Joseph Pennell

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Joseph Pennell working at a printing press

Joseph Pennell (July 4, 1857 – April 23, 1926) was an American artist and author.


Pennell was born in Philadelphia, and first studied there, but like his friend James McNeill Whistler he then made his home in London, and taught at Slade School of Art. He won a gold medal at the Exposition Universelle (1900), and 1904 Louisiana Purchase Exposition. He taught also at the Art Students League of New York.[1]


Pennell made etchings that depicted landmarks in Philadelphia. His main distinction is as an original etcher and lithographer, and notably as an illustrator.

He wrote and illustrated an anti-Semitic travel book, The Jew at Home: Impressions of a Summer and Autumn Spent with Him (D. Appleton: New York, 1892), based on his travels in Europe.[2] He produced other books, many of them in collaboration with his wife, Elizabeth Robins Pennell. In 1886 he published Two Pilgrim's Progress, an illustrated book of his journey with Elizabeth from Florence to Rome, riding a heavy tricycle. The Pennells wrote a biography of Whistler in 1906, and, after some litigation with his executrix on the right to use his letters, the book was published in 1908.[3]

Hail America, 1909, National Gallery of Art
The Waldorf-Astoria at the original location, Fifth Avenue and Thirty-Fourth Street. Charcoal and pastel on brown paper by Joseph Pennell, c. 1904-1908.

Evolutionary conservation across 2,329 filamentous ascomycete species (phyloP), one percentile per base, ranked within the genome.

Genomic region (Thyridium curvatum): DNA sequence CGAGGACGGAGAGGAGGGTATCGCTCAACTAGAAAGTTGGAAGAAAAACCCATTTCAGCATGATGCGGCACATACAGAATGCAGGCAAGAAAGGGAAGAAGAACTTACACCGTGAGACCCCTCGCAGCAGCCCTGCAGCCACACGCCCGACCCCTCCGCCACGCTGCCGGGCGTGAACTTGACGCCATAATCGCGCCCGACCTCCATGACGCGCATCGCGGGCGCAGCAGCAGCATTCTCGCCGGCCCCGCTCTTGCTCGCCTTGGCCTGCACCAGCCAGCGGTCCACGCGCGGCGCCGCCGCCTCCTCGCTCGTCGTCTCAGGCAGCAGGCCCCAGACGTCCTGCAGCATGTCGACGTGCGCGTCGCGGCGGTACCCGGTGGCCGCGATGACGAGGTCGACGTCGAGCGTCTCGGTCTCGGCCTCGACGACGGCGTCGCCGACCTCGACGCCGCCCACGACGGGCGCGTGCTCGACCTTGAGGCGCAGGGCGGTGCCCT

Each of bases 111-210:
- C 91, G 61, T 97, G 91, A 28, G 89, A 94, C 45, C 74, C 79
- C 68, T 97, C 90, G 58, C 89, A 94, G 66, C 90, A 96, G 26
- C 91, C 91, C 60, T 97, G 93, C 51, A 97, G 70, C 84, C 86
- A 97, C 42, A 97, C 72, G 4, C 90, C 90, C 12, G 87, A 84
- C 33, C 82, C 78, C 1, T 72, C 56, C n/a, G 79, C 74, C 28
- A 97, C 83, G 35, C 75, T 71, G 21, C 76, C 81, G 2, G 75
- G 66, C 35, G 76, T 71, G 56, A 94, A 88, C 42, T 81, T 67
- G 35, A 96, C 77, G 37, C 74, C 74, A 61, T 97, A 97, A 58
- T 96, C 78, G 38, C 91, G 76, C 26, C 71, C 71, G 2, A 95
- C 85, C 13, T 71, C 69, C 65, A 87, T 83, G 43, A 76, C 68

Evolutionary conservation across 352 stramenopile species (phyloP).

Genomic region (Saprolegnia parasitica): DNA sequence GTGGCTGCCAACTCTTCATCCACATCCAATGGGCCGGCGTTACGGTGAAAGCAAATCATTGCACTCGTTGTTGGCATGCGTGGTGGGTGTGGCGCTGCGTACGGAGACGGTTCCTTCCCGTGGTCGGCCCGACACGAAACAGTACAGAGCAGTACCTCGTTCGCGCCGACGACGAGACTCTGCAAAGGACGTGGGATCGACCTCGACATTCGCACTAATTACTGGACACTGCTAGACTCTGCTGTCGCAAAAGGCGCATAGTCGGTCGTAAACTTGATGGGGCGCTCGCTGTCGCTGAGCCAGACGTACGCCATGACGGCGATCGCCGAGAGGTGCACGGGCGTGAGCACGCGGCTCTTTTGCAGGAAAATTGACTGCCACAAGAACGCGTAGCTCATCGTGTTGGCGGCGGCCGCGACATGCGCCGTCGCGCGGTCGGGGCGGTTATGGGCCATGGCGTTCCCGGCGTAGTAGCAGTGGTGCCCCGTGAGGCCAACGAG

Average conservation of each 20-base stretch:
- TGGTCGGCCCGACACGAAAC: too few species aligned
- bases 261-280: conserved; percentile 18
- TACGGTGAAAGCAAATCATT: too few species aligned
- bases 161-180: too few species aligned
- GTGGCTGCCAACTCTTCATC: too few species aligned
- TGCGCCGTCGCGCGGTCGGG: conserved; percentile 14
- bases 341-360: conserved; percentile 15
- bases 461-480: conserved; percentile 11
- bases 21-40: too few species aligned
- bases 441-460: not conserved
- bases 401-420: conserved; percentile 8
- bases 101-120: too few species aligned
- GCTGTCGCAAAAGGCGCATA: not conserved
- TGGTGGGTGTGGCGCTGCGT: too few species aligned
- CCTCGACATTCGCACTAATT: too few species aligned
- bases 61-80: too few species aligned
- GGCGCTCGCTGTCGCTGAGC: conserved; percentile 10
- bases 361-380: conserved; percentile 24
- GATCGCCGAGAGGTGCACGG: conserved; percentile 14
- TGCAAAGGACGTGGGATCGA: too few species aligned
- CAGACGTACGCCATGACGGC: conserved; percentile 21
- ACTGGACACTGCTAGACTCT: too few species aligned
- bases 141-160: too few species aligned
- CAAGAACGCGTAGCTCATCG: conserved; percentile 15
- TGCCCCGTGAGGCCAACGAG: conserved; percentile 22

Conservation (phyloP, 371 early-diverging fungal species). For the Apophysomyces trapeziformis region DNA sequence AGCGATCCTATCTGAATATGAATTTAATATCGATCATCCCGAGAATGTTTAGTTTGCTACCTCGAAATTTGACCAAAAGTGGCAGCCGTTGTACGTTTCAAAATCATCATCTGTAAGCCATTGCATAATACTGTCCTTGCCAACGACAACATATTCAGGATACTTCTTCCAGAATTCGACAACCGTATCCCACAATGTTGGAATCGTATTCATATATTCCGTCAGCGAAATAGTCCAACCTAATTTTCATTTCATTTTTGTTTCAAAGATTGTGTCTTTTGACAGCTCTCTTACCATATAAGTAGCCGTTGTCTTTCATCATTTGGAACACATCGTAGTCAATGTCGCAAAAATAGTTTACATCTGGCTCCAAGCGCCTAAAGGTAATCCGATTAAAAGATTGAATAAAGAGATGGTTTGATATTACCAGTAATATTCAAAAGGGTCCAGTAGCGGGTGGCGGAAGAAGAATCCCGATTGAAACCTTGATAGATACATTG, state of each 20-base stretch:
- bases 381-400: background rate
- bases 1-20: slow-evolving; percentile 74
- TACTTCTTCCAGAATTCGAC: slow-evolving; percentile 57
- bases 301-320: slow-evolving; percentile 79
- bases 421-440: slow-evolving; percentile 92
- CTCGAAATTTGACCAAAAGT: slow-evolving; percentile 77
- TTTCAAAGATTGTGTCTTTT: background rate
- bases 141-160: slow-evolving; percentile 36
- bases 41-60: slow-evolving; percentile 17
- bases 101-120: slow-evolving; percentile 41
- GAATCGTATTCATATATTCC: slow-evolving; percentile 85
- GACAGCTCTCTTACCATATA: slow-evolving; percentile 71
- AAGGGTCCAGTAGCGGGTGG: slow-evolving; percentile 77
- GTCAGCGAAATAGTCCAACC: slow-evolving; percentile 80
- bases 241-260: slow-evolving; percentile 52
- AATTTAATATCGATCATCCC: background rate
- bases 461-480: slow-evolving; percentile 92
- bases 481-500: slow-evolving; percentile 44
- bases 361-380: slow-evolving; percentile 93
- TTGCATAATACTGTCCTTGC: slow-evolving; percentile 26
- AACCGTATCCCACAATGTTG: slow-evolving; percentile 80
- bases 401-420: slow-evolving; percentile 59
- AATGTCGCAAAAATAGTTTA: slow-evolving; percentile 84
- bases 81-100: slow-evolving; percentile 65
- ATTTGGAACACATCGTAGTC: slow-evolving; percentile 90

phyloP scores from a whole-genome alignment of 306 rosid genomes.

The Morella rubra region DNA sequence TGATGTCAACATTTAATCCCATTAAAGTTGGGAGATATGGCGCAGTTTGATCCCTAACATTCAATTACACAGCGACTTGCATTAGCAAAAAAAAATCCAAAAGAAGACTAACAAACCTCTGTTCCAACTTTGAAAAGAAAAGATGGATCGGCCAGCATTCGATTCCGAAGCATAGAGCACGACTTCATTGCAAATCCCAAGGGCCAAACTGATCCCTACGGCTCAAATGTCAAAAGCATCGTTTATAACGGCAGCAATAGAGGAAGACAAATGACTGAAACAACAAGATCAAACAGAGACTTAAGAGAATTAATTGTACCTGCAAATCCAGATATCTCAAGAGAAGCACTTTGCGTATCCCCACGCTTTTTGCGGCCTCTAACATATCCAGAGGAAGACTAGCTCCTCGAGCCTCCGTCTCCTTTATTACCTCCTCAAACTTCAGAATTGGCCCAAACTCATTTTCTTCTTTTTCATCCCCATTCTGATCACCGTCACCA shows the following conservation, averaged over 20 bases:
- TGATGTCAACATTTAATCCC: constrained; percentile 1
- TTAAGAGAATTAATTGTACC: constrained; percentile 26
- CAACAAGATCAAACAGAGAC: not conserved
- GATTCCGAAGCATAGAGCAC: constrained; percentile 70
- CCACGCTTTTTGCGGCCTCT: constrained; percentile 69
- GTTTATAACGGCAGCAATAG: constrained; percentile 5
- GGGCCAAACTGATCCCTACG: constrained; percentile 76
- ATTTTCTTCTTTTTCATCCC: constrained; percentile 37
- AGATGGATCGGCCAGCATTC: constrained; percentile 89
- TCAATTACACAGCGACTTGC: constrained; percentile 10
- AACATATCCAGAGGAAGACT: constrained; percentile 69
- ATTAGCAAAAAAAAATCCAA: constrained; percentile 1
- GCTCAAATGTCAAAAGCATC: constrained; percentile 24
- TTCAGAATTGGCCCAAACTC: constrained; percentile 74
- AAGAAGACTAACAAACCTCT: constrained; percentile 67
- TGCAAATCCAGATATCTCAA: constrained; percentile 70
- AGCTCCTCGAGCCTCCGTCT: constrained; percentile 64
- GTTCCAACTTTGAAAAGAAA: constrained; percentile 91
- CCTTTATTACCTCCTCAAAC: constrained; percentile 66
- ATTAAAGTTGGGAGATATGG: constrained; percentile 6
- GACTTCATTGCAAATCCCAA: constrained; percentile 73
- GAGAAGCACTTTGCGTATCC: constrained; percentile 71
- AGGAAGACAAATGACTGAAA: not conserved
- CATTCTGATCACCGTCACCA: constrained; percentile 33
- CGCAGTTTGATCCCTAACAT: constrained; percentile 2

Pennell visited San Francisco in March 1912, where he undertook a series of "municipal subjects". These were exhibited in December 1912 at "the prestigious gallery of Vickery, Atkins & Torrey". [4] It is possible that Pennell's visit inspired San Francisco printmakers Robert Harshe and Pedro Lemos, along with sculptor Ralph Stackpole and painter Gottardo Piazzoni, to found the California Society of Etchers in 1912, now the California Society of Printmakers.

That Liberty Shall Not Perish from the Earth (1918), calls up the pictorial image of a bombed New York City, engulfed in a firestorm

Pennell designed the poster for the fourth Liberty Loans campaign of 1918. It showed the entrance to New York Harbor under aerial and naval bombardment, with the Statue of Liberty partly destroyed.[5]

Little Wakefield[edit]

In 1880 Joseph Pennell created Little Wakefield, an etching of the Little Wakefield estate.[6] The building is a home located on what is now South Campus of La Salle University, and is currently called St. Mutiens hall. This estate was built by Thomas Fisher in 1829 and was occupied by his families for generations; now it is the residence of the Christian Brothers of the University.[7] The etching depicts the house lived in by the second generation of Fishers. During World War I it was used as demonstration center for a local branch of the National League of Women's Service. Little Wakefield was also the location where Thomas R. Fisher ran the first knitting factory in America.[8]


  1. ^ "Joseph Pennell, Noted Artist, Dead; Won High Honors as Etcher and Illustrator, Later Taught Art and Wrote Books" (PDF). New York Times. April 24, 1926. Retrieved January 27, 2012.
  2. ^ Pennell, Joseph, The Jew at Home (NY, 1892),
  3. ^ Chisholm 1911.
  4. ^ Mary Millman and Dave Bohn, authors of The Master of Line: John W. Winkler, American Etcher , (Capra Press: Santa Barbara, CA, 1994).
  5. ^ "Lest Liberty Perish from the Face of the Earth - Buy Bonds". World Digital Library. Retrieved 10 February 2013.
  6. ^ "Pennell family papers, circa 1882-1951". Retrieved 2015-09-29.
  7. ^ "Welcome to the La Salle Local History Web Page". Archived from the original on 2001-05-26. Retrieved 2015-09-29. Cite uses deprecated parameter |deadurl= (help)
  8. ^ "Welcome to the La Salle Local History Web Page". Archived from the original on 2015-10-26. Retrieved 2015-09-29. Cite uses deprecated parameter |deadurl= (help)


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